The author of the previous problem is half a psycho, half a freak.
He is well know for his lengthy and weird statements,
although *a few* of his problems are not that hard.
Consider for instance the following adaptation of an old problem of the same author.

The rules of *Snakes and Ladders* (see the board below) are simple:

- Players red and blue start with their counters on cell number 1, and take turns in rolling a six-sided die, with red going first.
- The counter for the current player moves forward the number of cells rolled in the die (e.g., rolling a 5 when on cell 4 takes the counter to 9).
- The goal is to reach the cell 100. An exact roll is
needed: in case of excess, the counter
*bounces*and moves the extra count backwards (e.g., rolling a 5 when on cell 97 takes the counter to 98).

- If the landing cell (after potential bouncing) is the bottom of a ladder, the counter is moved to its top, which will be a higher-numbered cell (e.g., rolling a 1 when on cell 1 takes the counter to 38). Nothing happens when the counter directly lands on a top.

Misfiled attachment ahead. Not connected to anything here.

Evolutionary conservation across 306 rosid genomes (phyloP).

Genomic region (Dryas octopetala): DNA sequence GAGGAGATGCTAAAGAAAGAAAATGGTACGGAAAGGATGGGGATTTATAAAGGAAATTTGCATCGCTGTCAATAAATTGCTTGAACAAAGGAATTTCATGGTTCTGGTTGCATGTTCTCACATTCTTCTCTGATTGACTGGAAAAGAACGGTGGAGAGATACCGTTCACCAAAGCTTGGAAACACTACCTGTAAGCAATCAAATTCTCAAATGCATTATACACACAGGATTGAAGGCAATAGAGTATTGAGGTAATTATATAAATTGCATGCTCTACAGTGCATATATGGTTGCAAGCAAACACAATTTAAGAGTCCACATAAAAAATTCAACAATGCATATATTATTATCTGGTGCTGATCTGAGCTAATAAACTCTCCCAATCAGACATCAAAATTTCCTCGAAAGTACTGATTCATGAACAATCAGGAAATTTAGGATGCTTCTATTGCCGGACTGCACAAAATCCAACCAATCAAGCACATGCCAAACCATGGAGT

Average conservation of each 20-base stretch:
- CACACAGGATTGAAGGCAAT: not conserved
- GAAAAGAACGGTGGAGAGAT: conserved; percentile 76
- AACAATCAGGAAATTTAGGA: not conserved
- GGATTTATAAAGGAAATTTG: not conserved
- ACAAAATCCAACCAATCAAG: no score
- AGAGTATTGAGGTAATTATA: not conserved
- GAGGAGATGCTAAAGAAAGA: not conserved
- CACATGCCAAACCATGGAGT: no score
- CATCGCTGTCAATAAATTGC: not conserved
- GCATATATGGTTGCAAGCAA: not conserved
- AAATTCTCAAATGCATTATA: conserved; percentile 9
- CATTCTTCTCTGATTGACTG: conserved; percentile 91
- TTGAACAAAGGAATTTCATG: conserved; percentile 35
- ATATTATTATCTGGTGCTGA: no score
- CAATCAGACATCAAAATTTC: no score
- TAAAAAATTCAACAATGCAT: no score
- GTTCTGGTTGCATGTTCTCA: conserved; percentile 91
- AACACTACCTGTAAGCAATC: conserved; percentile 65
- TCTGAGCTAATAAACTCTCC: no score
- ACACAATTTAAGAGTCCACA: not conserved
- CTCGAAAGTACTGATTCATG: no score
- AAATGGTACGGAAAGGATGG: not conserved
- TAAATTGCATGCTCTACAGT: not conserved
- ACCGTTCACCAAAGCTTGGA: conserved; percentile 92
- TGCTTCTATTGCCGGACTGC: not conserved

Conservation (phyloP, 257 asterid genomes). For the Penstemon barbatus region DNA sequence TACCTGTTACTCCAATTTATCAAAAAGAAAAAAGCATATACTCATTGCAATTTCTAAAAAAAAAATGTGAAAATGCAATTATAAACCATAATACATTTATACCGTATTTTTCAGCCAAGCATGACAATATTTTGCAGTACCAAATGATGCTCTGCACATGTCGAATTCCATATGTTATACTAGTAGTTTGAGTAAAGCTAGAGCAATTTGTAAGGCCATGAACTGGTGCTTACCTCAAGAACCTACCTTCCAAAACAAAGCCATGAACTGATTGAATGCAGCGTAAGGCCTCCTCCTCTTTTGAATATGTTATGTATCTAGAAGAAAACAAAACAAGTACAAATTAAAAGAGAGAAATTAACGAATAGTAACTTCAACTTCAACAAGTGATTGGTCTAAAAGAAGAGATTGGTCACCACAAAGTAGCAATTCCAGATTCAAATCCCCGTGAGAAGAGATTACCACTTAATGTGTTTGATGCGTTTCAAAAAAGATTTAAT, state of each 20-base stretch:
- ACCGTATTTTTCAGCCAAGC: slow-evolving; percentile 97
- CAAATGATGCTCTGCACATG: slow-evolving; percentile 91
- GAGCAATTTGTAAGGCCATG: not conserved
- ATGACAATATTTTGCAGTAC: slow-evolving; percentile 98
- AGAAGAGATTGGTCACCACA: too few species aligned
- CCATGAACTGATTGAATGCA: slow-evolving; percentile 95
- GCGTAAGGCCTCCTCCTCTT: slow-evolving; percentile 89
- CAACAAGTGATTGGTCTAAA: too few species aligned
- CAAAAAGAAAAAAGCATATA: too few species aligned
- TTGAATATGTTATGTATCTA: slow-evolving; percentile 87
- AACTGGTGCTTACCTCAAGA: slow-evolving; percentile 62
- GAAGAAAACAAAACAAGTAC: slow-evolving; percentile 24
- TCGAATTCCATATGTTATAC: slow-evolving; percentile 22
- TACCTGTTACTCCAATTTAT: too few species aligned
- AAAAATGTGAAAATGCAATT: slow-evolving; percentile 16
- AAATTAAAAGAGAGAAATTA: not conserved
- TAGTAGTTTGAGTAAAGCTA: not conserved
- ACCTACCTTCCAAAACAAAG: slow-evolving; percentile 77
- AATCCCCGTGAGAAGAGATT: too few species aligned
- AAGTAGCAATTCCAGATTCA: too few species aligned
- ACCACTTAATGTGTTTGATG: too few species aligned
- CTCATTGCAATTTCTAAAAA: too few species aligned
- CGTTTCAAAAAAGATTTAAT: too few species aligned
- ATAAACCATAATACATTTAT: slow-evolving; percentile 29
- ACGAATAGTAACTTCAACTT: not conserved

- If the landing cell (after potential bouncing) is the head of a snake, the counter is moved to its tail, which will be a lower-numbered one (e.g., rolling a 3 when on cell 98 takes the counter to 80). Nothing happens when the counter directly lands on a tail.
- If the rolled number was six, the player keeps the turn; otherwise, it passes to the other player (irrespective of whether bouncing, snakes, or ladders were involved).

You must simulate several of these games using pseudo-random numbers. In particular, include the <random> library, and declare a global

mt19937 rng;

variable. Every game will be defined by a seed s. Just do

rng.seed(s);

to reset rng before every game. Afterwards, every time that you need the result d of the next rolling of the die, use this code:

unsigned int r = rng(); int d = r%6 + 1;

For instance, with the initial seed 42, we get these values for r: 1608637542, 3421126067, 4083286876, 787846414, …Therefore, the values for d are 1, 6, 5, 5, …In this game, red goes to 2 (and then to 38), blue goes to 7 (and then to 14), blue moves again (he got a 6) and goes to 19, red goes to 43, …, and eventually blue wins.

Input

Input consists of several games,
each one defined by an integer seed s between 1 and 10^{9}.

Output

For each game, print “RED” or “BLUE” depending on the winner.

Public test cases

**Input**

42 1 999999999 1000000000

**Output**

BLUE BLUE RED BLUE

Information

- Author
- Edgar Gonzàlez
- Language
- English
- Official solutions
- C++
- User solutions
- C++